July 28, 2019

Abundant Wildlife in the San Juan Channel and Boundary Pass

Erin | M/V Sea Lion | Saturday, July 27, 2019 | 5:30 PM

It was a lovely evening of viewing wildlife around the Salish Sea. The Salish Sea attracts so many different types of wildlife because of the amount of productivity that occurs. This productivity creates phytoplankton and allows for the whole food chain to be present, especially throughout the summer months. Our first wildlife sighting was at Flattop Island. Flattop Island is northeast of Spieden Island, and it is designated as a wildlife refuge. When we pulled up to the island, we saw a sign stating that it was a wildlife refuge, and on top of the sign there was a majestic bald eagle! It was perched on top of the sign and we could really get a sense of how tall it was. Bald eagles can be about 3 feet tall! When we went around the corner, we began to see harbor seals hauled out all along the shoreline of the island. There were also many of them swimming around in the water. There were some seal pups, which are typically darker when they are born, and they are much smaller than their mothers. On the northern tip of Flattop Island, we saw lots of pigeon guillemots, which are members of the alcid family. They are related to penguins, and they can dive to depths of 100 feet or more! We saw many of them in the water, but we also saw them nesting on the cliffside right above where they were gathered in the water. It is neat to see how birds can utilize small spaces for their nests.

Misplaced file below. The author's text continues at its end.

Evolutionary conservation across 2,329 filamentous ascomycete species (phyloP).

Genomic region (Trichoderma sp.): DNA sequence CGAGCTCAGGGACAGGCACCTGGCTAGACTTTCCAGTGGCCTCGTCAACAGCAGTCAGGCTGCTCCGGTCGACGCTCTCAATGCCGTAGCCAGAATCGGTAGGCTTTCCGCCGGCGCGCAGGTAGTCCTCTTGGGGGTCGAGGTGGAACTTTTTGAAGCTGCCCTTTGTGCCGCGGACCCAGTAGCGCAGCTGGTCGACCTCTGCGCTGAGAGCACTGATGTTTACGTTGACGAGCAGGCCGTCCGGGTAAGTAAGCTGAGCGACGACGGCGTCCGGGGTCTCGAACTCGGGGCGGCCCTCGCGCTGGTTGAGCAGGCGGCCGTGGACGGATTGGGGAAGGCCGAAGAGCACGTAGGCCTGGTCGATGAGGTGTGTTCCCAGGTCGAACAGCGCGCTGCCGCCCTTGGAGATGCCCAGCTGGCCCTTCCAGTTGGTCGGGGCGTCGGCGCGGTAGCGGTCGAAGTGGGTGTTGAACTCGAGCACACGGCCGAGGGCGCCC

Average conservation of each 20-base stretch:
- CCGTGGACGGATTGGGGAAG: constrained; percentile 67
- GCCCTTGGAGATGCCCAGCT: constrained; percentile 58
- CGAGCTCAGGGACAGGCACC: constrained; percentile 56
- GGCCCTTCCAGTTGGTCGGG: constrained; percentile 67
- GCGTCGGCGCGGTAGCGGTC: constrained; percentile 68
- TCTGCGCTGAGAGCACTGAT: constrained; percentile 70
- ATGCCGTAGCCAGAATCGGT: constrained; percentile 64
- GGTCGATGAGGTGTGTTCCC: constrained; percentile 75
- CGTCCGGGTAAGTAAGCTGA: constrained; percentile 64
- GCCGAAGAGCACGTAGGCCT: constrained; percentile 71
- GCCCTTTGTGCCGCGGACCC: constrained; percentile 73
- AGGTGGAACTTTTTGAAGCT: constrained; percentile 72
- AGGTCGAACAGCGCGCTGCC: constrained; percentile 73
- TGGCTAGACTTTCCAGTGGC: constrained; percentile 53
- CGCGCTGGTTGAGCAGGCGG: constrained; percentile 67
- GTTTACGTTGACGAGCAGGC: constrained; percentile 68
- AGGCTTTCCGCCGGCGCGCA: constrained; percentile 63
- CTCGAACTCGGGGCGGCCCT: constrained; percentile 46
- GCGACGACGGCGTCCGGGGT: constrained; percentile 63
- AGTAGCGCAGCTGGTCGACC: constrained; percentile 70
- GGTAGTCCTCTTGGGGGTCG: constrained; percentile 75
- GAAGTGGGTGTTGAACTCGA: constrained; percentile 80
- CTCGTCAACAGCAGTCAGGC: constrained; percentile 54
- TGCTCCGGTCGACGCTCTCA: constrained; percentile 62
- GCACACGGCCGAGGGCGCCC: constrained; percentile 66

After this amazing start to our trip, we headed toward Boundary Pass to continue searching for whales and to see what else was out there. We saw many harbor porpoises, and we got some really good looks at a few of them. They are about the same size as harbor seals, but they spend their whole lives in the water. They also feed on small schooling fish just like the seals can! We travelled toward a point on Saturna Island called Monarch Head, and we got amazing looks at the cliffside that has been carved out by glaciers and has some honeycomb weathering patterns on it. We travelled back toward the U.S. and went through John's Pass. We then went to Spieden Island, where there are some non-native animals running around. We saw Mouflon sheep spread out all along the south side of Spieden Island. A few of them were climbing down the cliffs to get to the freshwater springs near the water's level. After a lovely evening of viewing wildlife, we headed back toward the harbor with a beautiful sunset behind us. 

Naturalist Erin